Extracting key information from unstructured document images, such as historical documents, receipts, orders and credit notes, plays an important role in office automation including efficient archiving, compliance checking and so on. Conventional approaches [31, 30, 3, 25] maintain a set of templates, each of which consists of key words and their layouts. Although they can usually accurately extract key information from documents, they are not robust against the partial text recognition errors, which usually occurs. To make matters worse, they cannot generalize to documents from unseen templates, which prohibits them from being used in many real application scenarios.

(a) NER (b) SDMG-R
Fig. 1:

Illustration of Named Entity Recognition (NER) and our proposed Spatial Dual-Modality Graph Reasoning (SDMG-R). NER models the relations between two text regions at the same horizontal line while our SDMG-R between all text regions in the spatial neighborhood. Moreover, NER use textual features only while SDMG-R both visual features extracted from image regions and textual ones extracted from texts.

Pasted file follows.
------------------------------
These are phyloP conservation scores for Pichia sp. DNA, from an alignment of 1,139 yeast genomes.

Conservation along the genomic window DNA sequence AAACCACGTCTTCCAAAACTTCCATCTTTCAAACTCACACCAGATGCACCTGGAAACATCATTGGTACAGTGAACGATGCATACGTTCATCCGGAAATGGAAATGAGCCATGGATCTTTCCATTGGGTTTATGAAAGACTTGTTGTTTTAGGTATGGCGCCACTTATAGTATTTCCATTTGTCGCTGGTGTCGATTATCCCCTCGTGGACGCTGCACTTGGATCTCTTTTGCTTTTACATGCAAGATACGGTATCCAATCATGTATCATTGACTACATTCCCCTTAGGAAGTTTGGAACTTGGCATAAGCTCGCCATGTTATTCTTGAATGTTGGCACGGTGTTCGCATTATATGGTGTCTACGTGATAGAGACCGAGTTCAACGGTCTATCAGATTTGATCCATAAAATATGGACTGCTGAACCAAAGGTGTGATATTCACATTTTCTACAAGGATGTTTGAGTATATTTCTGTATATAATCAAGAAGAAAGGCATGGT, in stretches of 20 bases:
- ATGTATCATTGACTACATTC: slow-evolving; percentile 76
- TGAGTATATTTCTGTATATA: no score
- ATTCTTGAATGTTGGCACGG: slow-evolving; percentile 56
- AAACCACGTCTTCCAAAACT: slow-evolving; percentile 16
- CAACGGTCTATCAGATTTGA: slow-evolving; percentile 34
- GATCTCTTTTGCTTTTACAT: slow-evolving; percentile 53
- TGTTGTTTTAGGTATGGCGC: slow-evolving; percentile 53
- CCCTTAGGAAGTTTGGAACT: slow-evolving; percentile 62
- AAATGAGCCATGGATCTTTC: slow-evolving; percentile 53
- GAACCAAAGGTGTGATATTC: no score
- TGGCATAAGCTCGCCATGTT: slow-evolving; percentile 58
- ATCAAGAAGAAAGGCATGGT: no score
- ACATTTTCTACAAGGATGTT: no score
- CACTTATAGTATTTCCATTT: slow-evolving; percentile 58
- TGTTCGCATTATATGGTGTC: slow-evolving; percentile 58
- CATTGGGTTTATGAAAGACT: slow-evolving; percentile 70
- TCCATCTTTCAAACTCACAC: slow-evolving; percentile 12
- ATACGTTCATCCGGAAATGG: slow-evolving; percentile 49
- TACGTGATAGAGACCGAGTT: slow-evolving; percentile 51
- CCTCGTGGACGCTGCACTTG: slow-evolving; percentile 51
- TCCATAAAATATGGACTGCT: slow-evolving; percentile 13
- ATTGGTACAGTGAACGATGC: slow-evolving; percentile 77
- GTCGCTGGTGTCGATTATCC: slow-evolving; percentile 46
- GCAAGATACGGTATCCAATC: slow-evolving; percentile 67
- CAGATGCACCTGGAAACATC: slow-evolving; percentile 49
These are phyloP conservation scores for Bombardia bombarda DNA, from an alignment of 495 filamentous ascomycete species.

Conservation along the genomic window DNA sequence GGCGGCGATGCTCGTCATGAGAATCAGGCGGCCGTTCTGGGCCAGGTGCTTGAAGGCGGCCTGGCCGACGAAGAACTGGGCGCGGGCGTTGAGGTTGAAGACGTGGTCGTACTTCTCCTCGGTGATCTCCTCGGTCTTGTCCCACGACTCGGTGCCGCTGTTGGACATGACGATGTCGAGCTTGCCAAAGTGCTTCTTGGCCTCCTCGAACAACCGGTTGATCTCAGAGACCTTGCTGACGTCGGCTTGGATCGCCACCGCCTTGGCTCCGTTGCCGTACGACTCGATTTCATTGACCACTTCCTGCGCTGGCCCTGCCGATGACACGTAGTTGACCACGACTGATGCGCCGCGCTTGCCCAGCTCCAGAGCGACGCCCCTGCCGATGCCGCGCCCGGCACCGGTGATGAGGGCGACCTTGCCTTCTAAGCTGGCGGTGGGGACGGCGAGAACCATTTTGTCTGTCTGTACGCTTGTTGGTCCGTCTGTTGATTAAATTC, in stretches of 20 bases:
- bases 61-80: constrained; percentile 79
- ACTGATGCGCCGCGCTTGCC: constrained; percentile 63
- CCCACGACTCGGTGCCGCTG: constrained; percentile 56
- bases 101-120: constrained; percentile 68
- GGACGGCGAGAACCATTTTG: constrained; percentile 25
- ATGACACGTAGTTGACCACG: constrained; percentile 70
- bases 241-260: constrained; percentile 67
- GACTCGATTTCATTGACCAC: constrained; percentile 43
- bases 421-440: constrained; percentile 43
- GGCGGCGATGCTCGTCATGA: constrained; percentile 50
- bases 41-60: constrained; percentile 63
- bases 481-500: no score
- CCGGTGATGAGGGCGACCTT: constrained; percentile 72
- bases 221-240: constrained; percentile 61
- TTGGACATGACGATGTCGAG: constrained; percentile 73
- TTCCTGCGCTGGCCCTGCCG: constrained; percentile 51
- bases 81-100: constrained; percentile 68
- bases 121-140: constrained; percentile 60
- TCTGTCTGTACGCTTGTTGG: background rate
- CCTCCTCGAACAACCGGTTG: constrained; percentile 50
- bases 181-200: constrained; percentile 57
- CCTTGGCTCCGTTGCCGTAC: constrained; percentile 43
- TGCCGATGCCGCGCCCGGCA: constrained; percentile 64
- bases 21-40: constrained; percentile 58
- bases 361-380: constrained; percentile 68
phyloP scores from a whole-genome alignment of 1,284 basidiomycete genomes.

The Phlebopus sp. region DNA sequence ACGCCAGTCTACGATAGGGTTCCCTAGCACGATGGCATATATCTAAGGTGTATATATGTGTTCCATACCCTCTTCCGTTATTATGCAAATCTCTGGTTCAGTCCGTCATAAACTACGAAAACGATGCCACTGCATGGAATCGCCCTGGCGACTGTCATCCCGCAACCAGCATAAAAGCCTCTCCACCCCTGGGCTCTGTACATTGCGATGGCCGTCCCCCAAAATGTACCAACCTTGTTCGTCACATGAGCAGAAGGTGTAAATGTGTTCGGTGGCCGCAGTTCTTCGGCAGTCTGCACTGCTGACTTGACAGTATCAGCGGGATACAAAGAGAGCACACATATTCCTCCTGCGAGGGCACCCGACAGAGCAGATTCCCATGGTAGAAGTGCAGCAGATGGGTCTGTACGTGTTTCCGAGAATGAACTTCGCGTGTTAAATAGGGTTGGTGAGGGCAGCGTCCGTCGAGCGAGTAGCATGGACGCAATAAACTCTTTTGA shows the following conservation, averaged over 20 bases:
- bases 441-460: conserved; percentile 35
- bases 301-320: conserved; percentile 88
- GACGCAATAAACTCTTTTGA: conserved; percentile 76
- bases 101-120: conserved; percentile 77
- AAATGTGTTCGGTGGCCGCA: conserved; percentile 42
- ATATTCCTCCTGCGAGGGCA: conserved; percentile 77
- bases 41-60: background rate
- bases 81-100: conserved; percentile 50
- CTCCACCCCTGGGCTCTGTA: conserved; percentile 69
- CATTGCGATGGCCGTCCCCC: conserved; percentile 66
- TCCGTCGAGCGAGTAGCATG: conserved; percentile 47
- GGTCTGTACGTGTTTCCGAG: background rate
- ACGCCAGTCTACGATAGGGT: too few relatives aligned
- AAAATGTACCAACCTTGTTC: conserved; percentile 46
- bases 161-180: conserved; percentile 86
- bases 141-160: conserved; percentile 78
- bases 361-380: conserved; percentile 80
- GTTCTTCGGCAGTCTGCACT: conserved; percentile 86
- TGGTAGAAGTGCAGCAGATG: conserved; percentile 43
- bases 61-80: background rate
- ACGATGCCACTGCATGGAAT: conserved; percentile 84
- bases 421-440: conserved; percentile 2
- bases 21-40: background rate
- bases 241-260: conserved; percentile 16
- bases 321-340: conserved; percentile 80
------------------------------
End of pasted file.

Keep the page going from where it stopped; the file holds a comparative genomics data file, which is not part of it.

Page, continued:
In this paper, we target at key information extraction with a more challenging setting, where training set and test set have different templates. CloudScan [27]

modeled the key information extraction as Named Entity Recognition problem via concatenating texts as strings, which are classified as predefined categories such as order ID, invoice number and so on (see Figure 

1 (a)). Although it can generalize to samples of unseen templates, it degrades greatly when lines are not aligned properly due to non-front image captures. Moreover, it makes full use of pre-context and after-context only in the concatenated strings but not neighboring text regions which are not in the same line. We believe that a robust key information extraction approach should be robust against image views, and utilize all context in the spatial neighborhood but not the same horizontal line only.